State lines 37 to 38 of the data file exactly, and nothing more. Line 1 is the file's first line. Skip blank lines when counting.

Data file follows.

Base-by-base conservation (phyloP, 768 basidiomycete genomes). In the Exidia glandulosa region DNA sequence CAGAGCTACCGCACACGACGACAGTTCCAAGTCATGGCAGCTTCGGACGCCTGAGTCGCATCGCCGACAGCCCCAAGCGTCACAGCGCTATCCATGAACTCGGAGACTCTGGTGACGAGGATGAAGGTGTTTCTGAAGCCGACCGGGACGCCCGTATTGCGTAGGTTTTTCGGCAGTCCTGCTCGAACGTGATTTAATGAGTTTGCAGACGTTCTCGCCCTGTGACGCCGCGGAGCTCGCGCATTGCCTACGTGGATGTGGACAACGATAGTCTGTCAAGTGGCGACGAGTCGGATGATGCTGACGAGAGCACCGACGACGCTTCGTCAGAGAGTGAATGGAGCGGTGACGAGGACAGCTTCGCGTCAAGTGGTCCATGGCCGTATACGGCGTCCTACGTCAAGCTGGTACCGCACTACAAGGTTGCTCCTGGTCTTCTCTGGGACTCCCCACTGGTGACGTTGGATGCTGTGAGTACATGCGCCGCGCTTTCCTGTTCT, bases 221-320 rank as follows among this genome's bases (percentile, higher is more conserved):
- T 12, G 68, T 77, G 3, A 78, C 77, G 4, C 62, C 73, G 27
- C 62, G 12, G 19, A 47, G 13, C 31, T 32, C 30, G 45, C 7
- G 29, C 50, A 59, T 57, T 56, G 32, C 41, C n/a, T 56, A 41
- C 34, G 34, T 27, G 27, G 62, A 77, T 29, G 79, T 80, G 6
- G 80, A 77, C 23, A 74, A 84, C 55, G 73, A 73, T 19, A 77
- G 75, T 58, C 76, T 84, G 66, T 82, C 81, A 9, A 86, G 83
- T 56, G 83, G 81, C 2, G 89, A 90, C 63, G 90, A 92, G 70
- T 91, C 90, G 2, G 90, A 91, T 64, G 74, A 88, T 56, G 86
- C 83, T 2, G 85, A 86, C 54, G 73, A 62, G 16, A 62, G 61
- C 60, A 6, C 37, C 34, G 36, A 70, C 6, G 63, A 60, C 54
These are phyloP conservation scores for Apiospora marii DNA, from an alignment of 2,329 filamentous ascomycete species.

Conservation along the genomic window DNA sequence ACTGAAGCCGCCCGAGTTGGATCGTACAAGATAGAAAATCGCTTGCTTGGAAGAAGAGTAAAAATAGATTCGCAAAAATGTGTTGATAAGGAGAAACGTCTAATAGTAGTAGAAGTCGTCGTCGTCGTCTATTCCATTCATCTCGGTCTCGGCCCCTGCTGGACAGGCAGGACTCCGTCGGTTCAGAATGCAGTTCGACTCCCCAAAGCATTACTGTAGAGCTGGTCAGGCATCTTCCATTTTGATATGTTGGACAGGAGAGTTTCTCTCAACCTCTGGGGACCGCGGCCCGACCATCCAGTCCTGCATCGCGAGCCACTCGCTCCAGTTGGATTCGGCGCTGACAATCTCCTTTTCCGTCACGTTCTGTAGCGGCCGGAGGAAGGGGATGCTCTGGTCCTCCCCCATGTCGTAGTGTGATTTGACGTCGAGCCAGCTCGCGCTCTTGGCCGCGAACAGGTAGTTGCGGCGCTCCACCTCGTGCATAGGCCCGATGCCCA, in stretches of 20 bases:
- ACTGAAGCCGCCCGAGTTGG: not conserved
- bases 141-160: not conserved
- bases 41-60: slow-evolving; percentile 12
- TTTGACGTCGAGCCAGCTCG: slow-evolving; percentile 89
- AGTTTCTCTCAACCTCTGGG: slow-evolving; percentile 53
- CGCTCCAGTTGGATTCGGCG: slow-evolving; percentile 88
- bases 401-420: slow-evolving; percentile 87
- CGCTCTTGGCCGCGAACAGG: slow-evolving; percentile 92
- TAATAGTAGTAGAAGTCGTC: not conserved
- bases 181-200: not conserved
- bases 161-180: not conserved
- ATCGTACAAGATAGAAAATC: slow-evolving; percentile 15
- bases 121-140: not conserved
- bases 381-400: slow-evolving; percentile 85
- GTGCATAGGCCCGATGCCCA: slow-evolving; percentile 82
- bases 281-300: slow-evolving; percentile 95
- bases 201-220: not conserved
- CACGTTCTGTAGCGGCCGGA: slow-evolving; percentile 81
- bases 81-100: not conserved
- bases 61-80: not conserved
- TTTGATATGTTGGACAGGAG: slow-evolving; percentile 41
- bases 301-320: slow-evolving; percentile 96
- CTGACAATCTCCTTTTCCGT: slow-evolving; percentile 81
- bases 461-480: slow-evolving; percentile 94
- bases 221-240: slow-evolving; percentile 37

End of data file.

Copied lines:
- bases 461-480: slow-evolving; percentile 94
- bases 221-240: slow-evolving; percentile 37